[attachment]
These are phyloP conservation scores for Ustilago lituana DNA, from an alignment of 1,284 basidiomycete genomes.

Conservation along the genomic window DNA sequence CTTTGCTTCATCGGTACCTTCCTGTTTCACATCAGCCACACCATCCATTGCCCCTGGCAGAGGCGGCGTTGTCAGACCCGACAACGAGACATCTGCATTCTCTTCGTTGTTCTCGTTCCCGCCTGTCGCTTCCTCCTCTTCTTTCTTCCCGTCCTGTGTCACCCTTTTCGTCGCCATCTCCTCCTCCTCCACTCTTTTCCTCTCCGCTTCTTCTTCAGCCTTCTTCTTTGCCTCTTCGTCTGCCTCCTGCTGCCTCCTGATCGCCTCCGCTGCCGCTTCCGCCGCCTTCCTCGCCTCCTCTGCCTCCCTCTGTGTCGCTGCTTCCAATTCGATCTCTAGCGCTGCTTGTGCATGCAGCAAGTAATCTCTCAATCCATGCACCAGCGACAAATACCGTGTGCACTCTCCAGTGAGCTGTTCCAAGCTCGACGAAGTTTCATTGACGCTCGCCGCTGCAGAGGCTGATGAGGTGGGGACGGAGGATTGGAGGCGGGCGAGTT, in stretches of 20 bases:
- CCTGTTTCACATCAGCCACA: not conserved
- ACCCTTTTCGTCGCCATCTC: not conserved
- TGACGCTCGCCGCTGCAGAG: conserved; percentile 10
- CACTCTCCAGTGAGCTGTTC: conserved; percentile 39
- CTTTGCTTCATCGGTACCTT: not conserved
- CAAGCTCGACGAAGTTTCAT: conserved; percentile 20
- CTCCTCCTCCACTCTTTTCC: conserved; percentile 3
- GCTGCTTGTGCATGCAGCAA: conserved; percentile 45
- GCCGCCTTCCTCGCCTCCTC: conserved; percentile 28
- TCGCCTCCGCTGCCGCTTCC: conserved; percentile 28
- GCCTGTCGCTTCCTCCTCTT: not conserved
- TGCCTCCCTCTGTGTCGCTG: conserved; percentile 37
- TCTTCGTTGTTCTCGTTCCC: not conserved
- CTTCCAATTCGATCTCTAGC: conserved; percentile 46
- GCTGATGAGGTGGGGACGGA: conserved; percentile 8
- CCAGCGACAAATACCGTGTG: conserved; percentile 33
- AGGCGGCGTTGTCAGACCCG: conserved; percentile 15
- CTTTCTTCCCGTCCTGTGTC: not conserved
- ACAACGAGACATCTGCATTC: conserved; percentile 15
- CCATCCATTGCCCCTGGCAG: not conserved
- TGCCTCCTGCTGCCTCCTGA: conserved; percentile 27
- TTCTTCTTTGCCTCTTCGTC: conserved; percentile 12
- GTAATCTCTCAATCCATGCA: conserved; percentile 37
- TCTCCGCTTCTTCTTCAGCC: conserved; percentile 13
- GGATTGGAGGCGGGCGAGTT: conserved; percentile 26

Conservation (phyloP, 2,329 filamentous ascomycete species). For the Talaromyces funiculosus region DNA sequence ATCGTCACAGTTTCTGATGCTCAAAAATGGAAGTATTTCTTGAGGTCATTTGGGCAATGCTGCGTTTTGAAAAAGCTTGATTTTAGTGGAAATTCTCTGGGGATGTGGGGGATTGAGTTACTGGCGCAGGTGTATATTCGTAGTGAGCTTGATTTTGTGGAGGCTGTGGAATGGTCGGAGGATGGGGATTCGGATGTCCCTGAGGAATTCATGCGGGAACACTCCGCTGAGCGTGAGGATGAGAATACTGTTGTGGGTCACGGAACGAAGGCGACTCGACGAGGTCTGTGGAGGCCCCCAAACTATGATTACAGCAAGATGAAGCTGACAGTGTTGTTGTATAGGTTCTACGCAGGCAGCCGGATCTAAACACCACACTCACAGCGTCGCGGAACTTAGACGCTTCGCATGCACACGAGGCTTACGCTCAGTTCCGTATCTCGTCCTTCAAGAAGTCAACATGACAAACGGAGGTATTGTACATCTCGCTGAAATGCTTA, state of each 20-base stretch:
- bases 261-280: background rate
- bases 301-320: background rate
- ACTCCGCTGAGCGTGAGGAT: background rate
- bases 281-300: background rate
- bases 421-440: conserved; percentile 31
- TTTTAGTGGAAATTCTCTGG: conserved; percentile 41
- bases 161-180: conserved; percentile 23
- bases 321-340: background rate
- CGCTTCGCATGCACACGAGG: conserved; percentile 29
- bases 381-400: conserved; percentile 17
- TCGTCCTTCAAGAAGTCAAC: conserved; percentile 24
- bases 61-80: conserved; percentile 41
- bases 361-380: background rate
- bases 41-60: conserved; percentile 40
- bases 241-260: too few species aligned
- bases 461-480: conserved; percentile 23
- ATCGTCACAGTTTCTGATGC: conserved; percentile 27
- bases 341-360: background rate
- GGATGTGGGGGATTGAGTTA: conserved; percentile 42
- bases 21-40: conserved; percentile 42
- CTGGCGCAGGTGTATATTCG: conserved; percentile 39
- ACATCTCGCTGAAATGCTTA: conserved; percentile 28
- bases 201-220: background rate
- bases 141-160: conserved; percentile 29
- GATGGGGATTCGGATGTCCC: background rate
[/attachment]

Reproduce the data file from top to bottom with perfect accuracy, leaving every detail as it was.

These are phyloP conservation scores for Ustilago lituana DNA, from an alignment of 1,284 basidiomycete genomes.

Conservation along the genomic window DNA sequence CTTTGCTTCATCGGTACCTTCCTGTTTCACATCAGCCACACCATCCATTGCCCCTGGCAGAGGCGGCGTTGTCAGACCCGACAACGAGACATCTGCATTCTCTTCGTTGTTCTCGTTCCCGCCTGTCGCTTCCTCCTCTTCTTTCTTCCCGTCCTGTGTCACCCTTTTCGTCGCCATCTCCTCCTCCTCCACTCTTTTCCTCTCCGCTTCTTCTTCAGCCTTCTTCTTTGCCTCTTCGTCTGCCTCCTGCTGCCTCCTGATCGCCTCCGCTGCCGCTTCCGCCGCCTTCCTCGCCTCCTCTGCCTCCCTCTGTGTCGCTGCTTCCAATTCGATCTCTAGCGCTGCTTGTGCATGCAGCAAGTAATCTCTCAATCCATGCACCAGCGACAAATACCGTGTGCACTCTCCAGTGAGCTGTTCCAAGCTCGACGAAGTTTCATTGACGCTCGCCGCTGCAGAGGCTGATGAGGTGGGGACGGAGGATTGGAGGCGGGCGAGTT, in stretches of 20 bases:
- CCTGTTTCACATCAGCCACA: not conserved
- ACCCTTTTCGTCGCCATCTC: not conserved
- TGACGCTCGCCGCTGCAGAG: conserved; percentile 10
- CACTCTCCAGTGAGCTGTTC: conserved; percentile 39
- CTTTGCTTCATCGGTACCTT: not conserved
- CAAGCTCGACGAAGTTTCAT: conserved; percentile 20
- CTCCTCCTCCACTCTTTTCC: conserved; percentile 3
- GCTGCTTGTGCATGCAGCAA: conserved; percentile 45
- GCCGCCTTCCTCGCCTCCTC: conserved; percentile 28
- TCGCCTCCGCTGCCGCTTCC: conserved; percentile 28
- GCCTGTCGCTTCCTCCTCTT: not conserved
- TGCCTCCCTCTGTGTCGCTG: conserved; percentile 37
- TCTTCGTTGTTCTCGTTCCC: not conserved
- CTTCCAATTCGATCTCTAGC: conserved; percentile 46
- GCTGATGAGGTGGGGACGGA: conserved; percentile 8
- CCAGCGACAAATACCGTGTG: conserved; percentile 33
- AGGCGGCGTTGTCAGACCCG: conserved; percentile 15
- CTTTCTTCCCGTCCTGTGTC: not conserved
- ACAACGAGACATCTGCATTC: conserved; percentile 15
- CCATCCATTGCCCCTGGCAG: not conserved
- TGCCTCCTGCTGCCTCCTGA: conserved; percentile 27
- TTCTTCTTTGCCTCTTCGTC: conserved; percentile 12
- GTAATCTCTCAATCCATGCA: conserved; percentile 37
- TCTCCGCTTCTTCTTCAGCC: conserved; percentile 13
- GGATTGGAGGCGGGCGAGTT: conserved; percentile 26

Conservation (phyloP, 2,329 filamentous ascomycete species). For the Talaromyces funiculosus region DNA sequence ATCGTCACAGTTTCTGATGCTCAAAAATGGAAGTATTTCTTGAGGTCATTTGGGCAATGCTGCGTTTTGAAAAAGCTTGATTTTAGTGGAAATTCTCTGGGGATGTGGGGGATTGAGTTACTGGCGCAGGTGTATATTCGTAGTGAGCTTGATTTTGTGGAGGCTGTGGAATGGTCGGAGGATGGGGATTCGGATGTCCCTGAGGAATTCATGCGGGAACACTCCGCTGAGCGTGAGGATGAGAATACTGTTGTGGGTCACGGAACGAAGGCGACTCGACGAGGTCTGTGGAGGCCCCCAAACTATGATTACAGCAAGATGAAGCTGACAGTGTTGTTGTATAGGTTCTACGCAGGCAGCCGGATCTAAACACCACACTCACAGCGTCGCGGAACTTAGACGCTTCGCATGCACACGAGGCTTACGCTCAGTTCCGTATCTCGTCCTTCAAGAAGTCAACATGACAAACGGAGGTATTGTACATCTCGCTGAAATGCTTA, state of each 20-base stretch:
- bases 261-280: background rate
- bases 301-320: background rate
- ACTCCGCTGAGCGTGAGGAT: background rate
- bases 281-300: background rate
- bases 421-440: conserved; percentile 31
- TTTTAGTGGAAATTCTCTGG: conserved; percentile 41
- bases 161-180: conserved; percentile 23
- bases 321-340: background rate
- CGCTTCGCATGCACACGAGG: conserved; percentile 29
- bases 381-400: conserved; percentile 17
- TCGTCCTTCAAGAAGTCAAC: conserved; percentile 24
- bases 61-80: conserved; percentile 41
- bases 361-380: background rate
- bases 41-60: conserved; percentile 40
- bases 241-260: too few species aligned
- bases 461-480: conserved; percentile 23
- ATCGTCACAGTTTCTGATGC: conserved; percentile 27
- bases 341-360: background rate
- GGATGTGGGGGATTGAGTTA: conserved; percentile 42
- bases 21-40: conserved; percentile 42
- CTGGCGCAGGTGTATATTCG: conserved; percentile 39
- ACATCTCGCTGAAATGCTTA: conserved; percentile 28
- bases 201-220: background rate
- bases 141-160: conserved; percentile 29
- GATGGGGATTCGGATGTCCC: background rate